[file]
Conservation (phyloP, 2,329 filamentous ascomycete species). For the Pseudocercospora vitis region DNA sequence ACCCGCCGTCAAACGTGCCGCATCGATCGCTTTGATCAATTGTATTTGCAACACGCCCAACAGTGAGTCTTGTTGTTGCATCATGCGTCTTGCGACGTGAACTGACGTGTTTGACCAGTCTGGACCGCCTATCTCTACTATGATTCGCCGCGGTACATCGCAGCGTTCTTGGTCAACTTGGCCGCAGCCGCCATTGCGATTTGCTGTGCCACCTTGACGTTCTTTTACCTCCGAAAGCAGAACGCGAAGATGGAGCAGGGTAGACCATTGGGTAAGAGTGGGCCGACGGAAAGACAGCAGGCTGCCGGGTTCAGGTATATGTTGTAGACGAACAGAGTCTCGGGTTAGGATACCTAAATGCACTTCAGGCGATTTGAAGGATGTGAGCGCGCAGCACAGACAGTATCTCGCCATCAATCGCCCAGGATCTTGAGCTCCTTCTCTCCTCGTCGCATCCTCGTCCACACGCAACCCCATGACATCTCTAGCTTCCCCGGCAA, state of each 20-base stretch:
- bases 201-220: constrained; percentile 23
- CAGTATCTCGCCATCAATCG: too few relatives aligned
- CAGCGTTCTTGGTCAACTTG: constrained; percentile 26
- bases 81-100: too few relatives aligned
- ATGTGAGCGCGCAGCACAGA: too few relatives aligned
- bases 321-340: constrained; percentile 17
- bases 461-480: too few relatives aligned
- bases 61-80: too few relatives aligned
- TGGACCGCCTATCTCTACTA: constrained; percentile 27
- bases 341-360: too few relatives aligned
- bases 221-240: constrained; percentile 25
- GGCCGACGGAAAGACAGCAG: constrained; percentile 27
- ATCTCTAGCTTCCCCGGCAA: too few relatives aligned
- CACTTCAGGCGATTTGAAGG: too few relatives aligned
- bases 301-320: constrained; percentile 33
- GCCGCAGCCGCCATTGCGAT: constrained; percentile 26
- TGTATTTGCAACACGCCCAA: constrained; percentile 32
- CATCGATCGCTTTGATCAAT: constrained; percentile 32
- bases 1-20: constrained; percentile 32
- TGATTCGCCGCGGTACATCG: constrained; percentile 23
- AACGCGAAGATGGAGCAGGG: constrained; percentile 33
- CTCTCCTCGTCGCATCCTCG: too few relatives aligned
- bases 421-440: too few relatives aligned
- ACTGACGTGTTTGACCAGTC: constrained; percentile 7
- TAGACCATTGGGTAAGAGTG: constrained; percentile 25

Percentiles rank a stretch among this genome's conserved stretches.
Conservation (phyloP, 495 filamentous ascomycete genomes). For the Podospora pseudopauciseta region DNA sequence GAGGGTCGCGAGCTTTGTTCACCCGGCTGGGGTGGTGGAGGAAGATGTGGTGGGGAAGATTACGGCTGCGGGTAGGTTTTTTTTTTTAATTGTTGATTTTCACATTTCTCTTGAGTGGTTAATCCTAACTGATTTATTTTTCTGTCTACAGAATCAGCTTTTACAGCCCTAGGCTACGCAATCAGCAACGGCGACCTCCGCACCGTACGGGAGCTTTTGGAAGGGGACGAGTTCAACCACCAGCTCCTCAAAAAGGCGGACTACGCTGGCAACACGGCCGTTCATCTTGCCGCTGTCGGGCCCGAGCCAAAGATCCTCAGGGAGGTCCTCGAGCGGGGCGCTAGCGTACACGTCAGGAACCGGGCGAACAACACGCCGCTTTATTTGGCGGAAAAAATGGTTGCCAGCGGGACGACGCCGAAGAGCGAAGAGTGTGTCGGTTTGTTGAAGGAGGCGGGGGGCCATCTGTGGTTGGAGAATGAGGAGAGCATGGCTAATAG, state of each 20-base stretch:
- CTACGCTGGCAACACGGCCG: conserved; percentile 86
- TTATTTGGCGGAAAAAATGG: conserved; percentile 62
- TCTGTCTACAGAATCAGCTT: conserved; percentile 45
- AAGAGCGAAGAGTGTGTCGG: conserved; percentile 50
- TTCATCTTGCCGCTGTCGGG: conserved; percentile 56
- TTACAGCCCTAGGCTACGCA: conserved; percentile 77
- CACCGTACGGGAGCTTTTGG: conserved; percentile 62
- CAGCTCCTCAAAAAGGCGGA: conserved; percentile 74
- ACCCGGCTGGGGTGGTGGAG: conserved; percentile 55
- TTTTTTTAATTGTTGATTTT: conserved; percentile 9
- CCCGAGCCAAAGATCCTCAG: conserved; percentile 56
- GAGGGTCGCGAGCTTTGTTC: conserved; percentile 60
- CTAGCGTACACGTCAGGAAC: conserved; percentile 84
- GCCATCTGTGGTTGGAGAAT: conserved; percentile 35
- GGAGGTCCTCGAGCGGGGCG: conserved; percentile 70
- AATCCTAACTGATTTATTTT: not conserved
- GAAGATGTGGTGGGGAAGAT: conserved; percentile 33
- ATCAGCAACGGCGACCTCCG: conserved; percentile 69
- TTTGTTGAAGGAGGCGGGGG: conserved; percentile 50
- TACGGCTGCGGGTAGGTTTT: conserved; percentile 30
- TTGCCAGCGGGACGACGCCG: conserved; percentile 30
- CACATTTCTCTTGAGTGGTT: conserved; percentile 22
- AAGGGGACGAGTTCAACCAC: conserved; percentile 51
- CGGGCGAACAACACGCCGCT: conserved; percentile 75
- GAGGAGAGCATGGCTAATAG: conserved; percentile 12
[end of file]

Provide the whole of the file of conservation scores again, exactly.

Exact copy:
Conservation (phyloP, 2,329 filamentous ascomycete species). For the Pseudocercospora vitis region DNA sequence ACCCGCCGTCAAACGTGCCGCATCGATCGCTTTGATCAATTGTATTTGCAACACGCCCAACAGTGAGTCTTGTTGTTGCATCATGCGTCTTGCGACGTGAACTGACGTGTTTGACCAGTCTGGACCGCCTATCTCTACTATGATTCGCCGCGGTACATCGCAGCGTTCTTGGTCAACTTGGCCGCAGCCGCCATTGCGATTTGCTGTGCCACCTTGACGTTCTTTTACCTCCGAAAGCAGAACGCGAAGATGGAGCAGGGTAGACCATTGGGTAAGAGTGGGCCGACGGAAAGACAGCAGGCTGCCGGGTTCAGGTATATGTTGTAGACGAACAGAGTCTCGGGTTAGGATACCTAAATGCACTTCAGGCGATTTGAAGGATGTGAGCGCGCAGCACAGACAGTATCTCGCCATCAATCGCCCAGGATCTTGAGCTCCTTCTCTCCTCGTCGCATCCTCGTCCACACGCAACCCCATGACATCTCTAGCTTCCCCGGCAA, state of each 20-base stretch:
- bases 201-220: constrained; percentile 23
- CAGTATCTCGCCATCAATCG: too few relatives aligned
- CAGCGTTCTTGGTCAACTTG: constrained; percentile 26
- bases 81-100: too few relatives aligned
- ATGTGAGCGCGCAGCACAGA: too few relatives aligned
- bases 321-340: constrained; percentile 17
- bases 461-480: too few relatives aligned
- bases 61-80: too few relatives aligned
- TGGACCGCCTATCTCTACTA: constrained; percentile 27
- bases 341-360: too few relatives aligned
- bases 221-240: constrained; percentile 25
- GGCCGACGGAAAGACAGCAG: constrained; percentile 27
- ATCTCTAGCTTCCCCGGCAA: too few relatives aligned
- CACTTCAGGCGATTTGAAGG: too few relatives aligned
- bases 301-320: constrained; percentile 33
- GCCGCAGCCGCCATTGCGAT: constrained; percentile 26
- TGTATTTGCAACACGCCCAA: constrained; percentile 32
- CATCGATCGCTTTGATCAAT: constrained; percentile 32
- bases 1-20: constrained; percentile 32
- TGATTCGCCGCGGTACATCG: constrained; percentile 23
- AACGCGAAGATGGAGCAGGG: constrained; percentile 33
- CTCTCCTCGTCGCATCCTCG: too few relatives aligned
- bases 421-440: too few relatives aligned
- ACTGACGTGTTTGACCAGTC: constrained; percentile 7
- TAGACCATTGGGTAAGAGTG: constrained; percentile 25

Percentiles rank a stretch among this genome's conserved stretches.
Conservation (phyloP, 495 filamentous ascomycete genomes). For the Podospora pseudopauciseta region DNA sequence GAGGGTCGCGAGCTTTGTTCACCCGGCTGGGGTGGTGGAGGAAGATGTGGTGGGGAAGATTACGGCTGCGGGTAGGTTTTTTTTTTTAATTGTTGATTTTCACATTTCTCTTGAGTGGTTAATCCTAACTGATTTATTTTTCTGTCTACAGAATCAGCTTTTACAGCCCTAGGCTACGCAATCAGCAACGGCGACCTCCGCACCGTACGGGAGCTTTTGGAAGGGGACGAGTTCAACCACCAGCTCCTCAAAAAGGCGGACTACGCTGGCAACACGGCCGTTCATCTTGCCGCTGTCGGGCCCGAGCCAAAGATCCTCAGGGAGGTCCTCGAGCGGGGCGCTAGCGTACACGTCAGGAACCGGGCGAACAACACGCCGCTTTATTTGGCGGAAAAAATGGTTGCCAGCGGGACGACGCCGAAGAGCGAAGAGTGTGTCGGTTTGTTGAAGGAGGCGGGGGGCCATCTGTGGTTGGAGAATGAGGAGAGCATGGCTAATAG, state of each 20-base stretch:
- CTACGCTGGCAACACGGCCG: conserved; percentile 86
- TTATTTGGCGGAAAAAATGG: conserved; percentile 62
- TCTGTCTACAGAATCAGCTT: conserved; percentile 45
- AAGAGCGAAGAGTGTGTCGG: conserved; percentile 50
- TTCATCTTGCCGCTGTCGGG: conserved; percentile 56
- TTACAGCCCTAGGCTACGCA: conserved; percentile 77
- CACCGTACGGGAGCTTTTGG: conserved; percentile 62
- CAGCTCCTCAAAAAGGCGGA: conserved; percentile 74
- ACCCGGCTGGGGTGGTGGAG: conserved; percentile 55
- TTTTTTTAATTGTTGATTTT: conserved; percentile 9
- CCCGAGCCAAAGATCCTCAG: conserved; percentile 56
- GAGGGTCGCGAGCTTTGTTC: conserved; percentile 60
- CTAGCGTACACGTCAGGAAC: conserved; percentile 84
- GCCATCTGTGGTTGGAGAAT: conserved; percentile 35
- GGAGGTCCTCGAGCGGGGCG: conserved; percentile 70
- AATCCTAACTGATTTATTTT: not conserved
- GAAGATGTGGTGGGGAAGAT: conserved; percentile 33
- ATCAGCAACGGCGACCTCCG: conserved; percentile 69
- TTTGTTGAAGGAGGCGGGGG: conserved; percentile 50
- TACGGCTGCGGGTAGGTTTT: conserved; percentile 30
- TTGCCAGCGGGACGACGCCG: conserved; percentile 30
- CACATTTCTCTTGAGTGGTT: conserved; percentile 22
- AAGGGGACGAGTTCAACCAC: conserved; percentile 51
- CGGGCGAACAACACGCCGCT: conserved; percentile 75
- GAGGAGAGCATGGCTAATAG: conserved; percentile 12